Monday, 11 June 2018

A little bit of magic: Miah Persson in Richard Strauss's Capriccio at Garsington

Richard Strauss: Capriccio - Gavan Ring, Miah Persson, Sam Furness, Caspar Singh, Nika Gorič, Hanna Hipp, William Dazeley, Neal Daves - (Photo Johan Persson)
Richard Strauss: Capriccio - Gavan Ring, Miah Persson, Sam Furness, Caspar Singh, Nika Gorič, Hanna Hipp, William Dazeley, Andrew Shore - Garsington Opera - (Photo Johan Persson)
Strauss Capriccio; Miah Persson, Sam Furness, Gavan Ring, Andrew Shore, William Dazeley, Hanna Hipp, dir: Tim Albery, cond: Douglas Boyd; Garsington Opera
Reviewed by Robert Hugill on 9 June 2018 Star rating: 4.5 (★★★★½)
A strong cast and a radiant account of the title role show that music and art do matter in Richard Strauss's final opera

Richard Strauss: Capriccio - Miah Persson - Garsington Opera (Photo Johan Persson)
Miah Persson
Garsington Opera (Photo Johan Persson)
Tim Albery's production of Richard Strauss' Capriccio, a collaboration between Santa Fe Opera and Garsington Opera, debuted in Santa Fe in 2016 [see my review], and it has now reached Garsington with an entirely new cast and conductor. We caught the 4th performance on Saturday 9 June 2018; Douglas Boyd conducted with Miah Persson as the Countess (her role debut), William Dazeley as the Count, Sam Furness as Flamand, Gavan Ring as Olivier, Andrew Shore as La Roche and Hanna Hipp as Clairon.

Tobias Hoheisel's spectacular set consisted of a modernist, Mies van der Rohe-style house with the panelling from an 18th-century room at its centre, like a collected object. The rear wall was glazed and looked out onto a terrace (at Santa Fe this gave a view of the hills beyond the opera house, but in Garsington, this was simply evoked with lighting). Costumes were loosely 1940's with Miah Persson wearing a pair of extremely striking outfits which seemed somewhat later in date than the rest of the costuming.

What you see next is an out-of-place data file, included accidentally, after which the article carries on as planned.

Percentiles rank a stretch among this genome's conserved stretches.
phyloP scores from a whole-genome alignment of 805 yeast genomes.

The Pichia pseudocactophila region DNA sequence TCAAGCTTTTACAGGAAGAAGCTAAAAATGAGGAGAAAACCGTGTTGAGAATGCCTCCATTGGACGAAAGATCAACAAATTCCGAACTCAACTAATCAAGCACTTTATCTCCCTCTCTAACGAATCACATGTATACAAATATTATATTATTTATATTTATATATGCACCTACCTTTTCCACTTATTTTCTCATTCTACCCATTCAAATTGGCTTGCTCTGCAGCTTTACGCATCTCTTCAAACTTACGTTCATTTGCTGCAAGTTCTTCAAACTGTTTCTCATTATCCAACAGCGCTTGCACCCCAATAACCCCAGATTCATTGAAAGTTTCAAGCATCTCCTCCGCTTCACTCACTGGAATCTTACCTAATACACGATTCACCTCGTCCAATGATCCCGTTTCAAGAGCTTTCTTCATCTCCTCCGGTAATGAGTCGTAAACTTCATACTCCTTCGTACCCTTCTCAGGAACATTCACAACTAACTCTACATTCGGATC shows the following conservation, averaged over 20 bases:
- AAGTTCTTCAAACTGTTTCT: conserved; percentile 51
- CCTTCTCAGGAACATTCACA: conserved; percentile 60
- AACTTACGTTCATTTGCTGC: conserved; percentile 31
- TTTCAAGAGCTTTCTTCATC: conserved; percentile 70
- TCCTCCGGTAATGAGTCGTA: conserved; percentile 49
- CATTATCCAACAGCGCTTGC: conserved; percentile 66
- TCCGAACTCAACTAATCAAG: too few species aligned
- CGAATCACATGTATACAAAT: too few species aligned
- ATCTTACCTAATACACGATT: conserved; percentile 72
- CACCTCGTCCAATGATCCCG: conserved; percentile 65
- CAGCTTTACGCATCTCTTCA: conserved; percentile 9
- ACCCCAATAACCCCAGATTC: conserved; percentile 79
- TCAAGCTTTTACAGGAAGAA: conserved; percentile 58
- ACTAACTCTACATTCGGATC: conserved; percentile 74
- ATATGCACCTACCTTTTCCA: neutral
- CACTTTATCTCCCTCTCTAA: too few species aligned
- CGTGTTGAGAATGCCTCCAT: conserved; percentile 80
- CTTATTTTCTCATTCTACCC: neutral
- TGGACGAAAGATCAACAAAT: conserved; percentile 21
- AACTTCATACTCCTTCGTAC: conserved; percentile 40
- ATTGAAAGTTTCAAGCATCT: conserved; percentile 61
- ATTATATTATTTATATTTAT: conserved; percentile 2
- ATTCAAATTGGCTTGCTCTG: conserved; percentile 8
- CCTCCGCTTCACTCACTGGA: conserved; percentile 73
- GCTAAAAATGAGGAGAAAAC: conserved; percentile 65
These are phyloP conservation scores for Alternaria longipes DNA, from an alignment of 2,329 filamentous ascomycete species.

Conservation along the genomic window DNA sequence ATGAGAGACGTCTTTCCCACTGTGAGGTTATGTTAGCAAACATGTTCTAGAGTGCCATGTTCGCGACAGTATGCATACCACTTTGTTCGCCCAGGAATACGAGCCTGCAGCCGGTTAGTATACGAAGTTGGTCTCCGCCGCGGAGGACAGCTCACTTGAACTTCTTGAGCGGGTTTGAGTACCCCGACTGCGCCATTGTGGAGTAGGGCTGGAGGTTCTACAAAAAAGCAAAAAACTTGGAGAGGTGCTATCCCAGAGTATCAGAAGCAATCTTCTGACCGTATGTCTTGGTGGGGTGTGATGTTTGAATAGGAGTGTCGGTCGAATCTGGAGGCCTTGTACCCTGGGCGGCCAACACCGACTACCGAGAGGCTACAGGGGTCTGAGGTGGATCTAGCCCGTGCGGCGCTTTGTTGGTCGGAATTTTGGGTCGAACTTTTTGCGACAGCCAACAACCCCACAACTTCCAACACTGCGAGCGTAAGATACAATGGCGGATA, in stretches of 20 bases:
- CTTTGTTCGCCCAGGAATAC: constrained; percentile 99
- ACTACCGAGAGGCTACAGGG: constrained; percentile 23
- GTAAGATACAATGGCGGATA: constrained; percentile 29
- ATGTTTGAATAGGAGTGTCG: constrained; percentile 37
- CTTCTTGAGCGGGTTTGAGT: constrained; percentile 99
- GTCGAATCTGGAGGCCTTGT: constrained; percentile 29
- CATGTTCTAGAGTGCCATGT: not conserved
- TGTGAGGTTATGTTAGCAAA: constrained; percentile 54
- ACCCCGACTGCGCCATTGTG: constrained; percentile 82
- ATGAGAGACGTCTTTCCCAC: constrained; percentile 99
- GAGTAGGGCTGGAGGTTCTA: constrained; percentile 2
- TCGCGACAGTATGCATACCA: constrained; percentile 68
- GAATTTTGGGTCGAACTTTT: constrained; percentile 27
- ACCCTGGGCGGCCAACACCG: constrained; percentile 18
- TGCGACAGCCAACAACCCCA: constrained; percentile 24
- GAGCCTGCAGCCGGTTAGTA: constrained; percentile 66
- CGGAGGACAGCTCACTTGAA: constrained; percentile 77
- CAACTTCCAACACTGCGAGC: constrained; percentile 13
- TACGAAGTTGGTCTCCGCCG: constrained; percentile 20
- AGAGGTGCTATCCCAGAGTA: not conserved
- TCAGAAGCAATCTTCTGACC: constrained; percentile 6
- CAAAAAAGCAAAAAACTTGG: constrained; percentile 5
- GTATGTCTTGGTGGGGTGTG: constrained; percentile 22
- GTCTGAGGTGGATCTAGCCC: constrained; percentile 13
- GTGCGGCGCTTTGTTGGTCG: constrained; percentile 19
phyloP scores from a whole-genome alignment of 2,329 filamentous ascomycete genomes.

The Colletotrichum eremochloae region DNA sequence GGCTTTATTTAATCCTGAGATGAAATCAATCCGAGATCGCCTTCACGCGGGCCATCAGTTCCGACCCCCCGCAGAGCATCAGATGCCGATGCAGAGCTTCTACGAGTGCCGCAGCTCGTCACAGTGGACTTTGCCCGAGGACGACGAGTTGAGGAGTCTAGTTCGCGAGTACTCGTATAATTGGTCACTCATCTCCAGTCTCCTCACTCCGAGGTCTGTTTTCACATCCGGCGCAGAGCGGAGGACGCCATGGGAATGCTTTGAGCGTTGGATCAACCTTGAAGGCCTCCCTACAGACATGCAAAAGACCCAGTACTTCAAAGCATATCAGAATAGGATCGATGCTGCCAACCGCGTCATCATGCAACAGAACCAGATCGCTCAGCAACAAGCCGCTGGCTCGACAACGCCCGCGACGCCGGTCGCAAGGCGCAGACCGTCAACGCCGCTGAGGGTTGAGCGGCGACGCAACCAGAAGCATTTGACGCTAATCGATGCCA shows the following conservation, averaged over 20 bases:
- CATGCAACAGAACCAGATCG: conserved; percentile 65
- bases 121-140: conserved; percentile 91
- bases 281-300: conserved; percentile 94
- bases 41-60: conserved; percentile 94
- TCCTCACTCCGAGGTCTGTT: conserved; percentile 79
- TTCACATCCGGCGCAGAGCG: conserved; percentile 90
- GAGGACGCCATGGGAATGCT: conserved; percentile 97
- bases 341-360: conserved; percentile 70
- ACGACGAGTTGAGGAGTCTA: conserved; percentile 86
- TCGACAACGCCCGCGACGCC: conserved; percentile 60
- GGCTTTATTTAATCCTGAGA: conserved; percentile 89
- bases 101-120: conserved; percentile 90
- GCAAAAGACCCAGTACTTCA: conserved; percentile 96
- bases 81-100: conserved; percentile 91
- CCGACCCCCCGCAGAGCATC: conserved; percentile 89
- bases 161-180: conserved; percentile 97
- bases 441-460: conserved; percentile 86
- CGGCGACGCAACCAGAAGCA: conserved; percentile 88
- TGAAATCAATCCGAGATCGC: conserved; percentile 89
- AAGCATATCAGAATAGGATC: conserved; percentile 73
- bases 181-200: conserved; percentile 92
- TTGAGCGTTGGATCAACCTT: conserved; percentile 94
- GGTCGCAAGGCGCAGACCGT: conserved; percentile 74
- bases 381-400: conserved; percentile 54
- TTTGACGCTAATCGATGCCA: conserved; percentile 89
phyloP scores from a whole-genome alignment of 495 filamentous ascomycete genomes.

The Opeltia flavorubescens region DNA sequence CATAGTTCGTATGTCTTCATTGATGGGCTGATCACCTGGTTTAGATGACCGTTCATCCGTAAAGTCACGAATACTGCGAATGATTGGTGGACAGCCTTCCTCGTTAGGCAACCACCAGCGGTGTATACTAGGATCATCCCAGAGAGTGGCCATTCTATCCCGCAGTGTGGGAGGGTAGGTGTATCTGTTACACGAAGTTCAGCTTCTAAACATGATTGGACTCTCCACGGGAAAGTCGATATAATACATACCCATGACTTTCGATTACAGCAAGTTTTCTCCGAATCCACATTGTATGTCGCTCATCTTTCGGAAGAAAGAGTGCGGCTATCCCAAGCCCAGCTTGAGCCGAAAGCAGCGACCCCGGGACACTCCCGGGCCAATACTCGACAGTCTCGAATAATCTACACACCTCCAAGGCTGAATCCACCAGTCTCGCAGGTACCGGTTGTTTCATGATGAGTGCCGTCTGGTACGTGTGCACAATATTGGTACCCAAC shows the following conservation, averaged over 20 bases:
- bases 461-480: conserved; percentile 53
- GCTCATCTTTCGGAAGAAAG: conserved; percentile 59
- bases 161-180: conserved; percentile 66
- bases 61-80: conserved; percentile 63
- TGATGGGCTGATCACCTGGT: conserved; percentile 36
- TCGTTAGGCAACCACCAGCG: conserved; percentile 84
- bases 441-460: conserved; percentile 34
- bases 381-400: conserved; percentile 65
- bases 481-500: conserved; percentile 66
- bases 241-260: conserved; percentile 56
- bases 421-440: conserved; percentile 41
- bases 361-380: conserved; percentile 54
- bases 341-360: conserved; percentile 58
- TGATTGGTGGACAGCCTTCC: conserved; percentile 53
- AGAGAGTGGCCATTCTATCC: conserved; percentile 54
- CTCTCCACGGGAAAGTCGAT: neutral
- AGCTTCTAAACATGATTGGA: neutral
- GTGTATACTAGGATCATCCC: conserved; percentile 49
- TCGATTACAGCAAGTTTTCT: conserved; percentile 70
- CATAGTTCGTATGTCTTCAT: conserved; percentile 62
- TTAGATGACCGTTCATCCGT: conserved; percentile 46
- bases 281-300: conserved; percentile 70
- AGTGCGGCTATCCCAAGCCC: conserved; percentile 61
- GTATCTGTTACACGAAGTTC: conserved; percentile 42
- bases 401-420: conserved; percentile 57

Premiered in Munich in 1942, Strauss' final opera completely avoids any sense of the war and the troubles which lay behind life at the time and can seem a somewhat sweet confection, a group of aristocrats arguing about music, words and art. But for Strauss, this was a subject which really mattered, and for the opera to work we have to believe that these people really do care intently about art, that it is one of the most important things in their life. The opera is very wordy, very conversational and there is always a limiting factor when hearing it in German with surtitles (like Intermezzo there is a good argument for performing the opera in the language of the audience).

Albery's very physical production had the virtue of making us believe that these people really did care, that what went on in this room mattered. All concerned were highly involved and there was a strong sense of competitive dialogue. Strauss filled the opera with jokes (often musical ones), though we do not always laugh at performances nowadays this one was funny, in the right way. Though at times, the performance veered towards physical comedy especially in the scene were Olivier and Flamand gang up on La Roche and try to decry his old-fashioned ideas for staging opera.

Richard Strauss: Capriccio - Gavan Ring, Sam Furness - Garsington Opera (Photo Johan Persson)
Gavan Ring, Sam Furness - Garsington Opera (Photo Johan Persson)
This physical aspect combined with a performance from Douglas Boyd and the Garsington Opera Orchestra in the pit which created a robustness to the music, pushing it from the conversational to the more conventionally operatic. The big moments tended to flower as dramatic, operatic moments rather than flow as pure conversation. Yet the result was to convince us that these people really meant it.

The big plus for the production was the Countess of Miah Persson, elegant, stylish and completely at ease with the sheer wordiness of the role. The Countess might have one of Strauss' most ravishing scenes in the closing pages of the opera, but to get there the singer must cope with two hours of complex dialogue. Persson made it all seem natural and elegantly intense, as she showed a vivid sense of the words and the dialogue going on around her. Persson was not the flirtiest of Countesses (that palm has to go to Felicity Lott whom I heard in the role in Brussels and at Glyndebourne), in her scenes with Sam Furness (Flamand) and Gavan Ring (Olivier) she created more a sense of muse than a potential mistress. The relations between herself and the two men mattered deeply, but you felt that for this Countess it was art that really drew her in rather than any flirtation leading to a possible sexual relationship.


Richard Strauss: Capriccio - Hanna Hipp - Garsington Opera (Photo Johan Persson)
Hanna Hipp
Garsington Opera (Photo Johan Persson)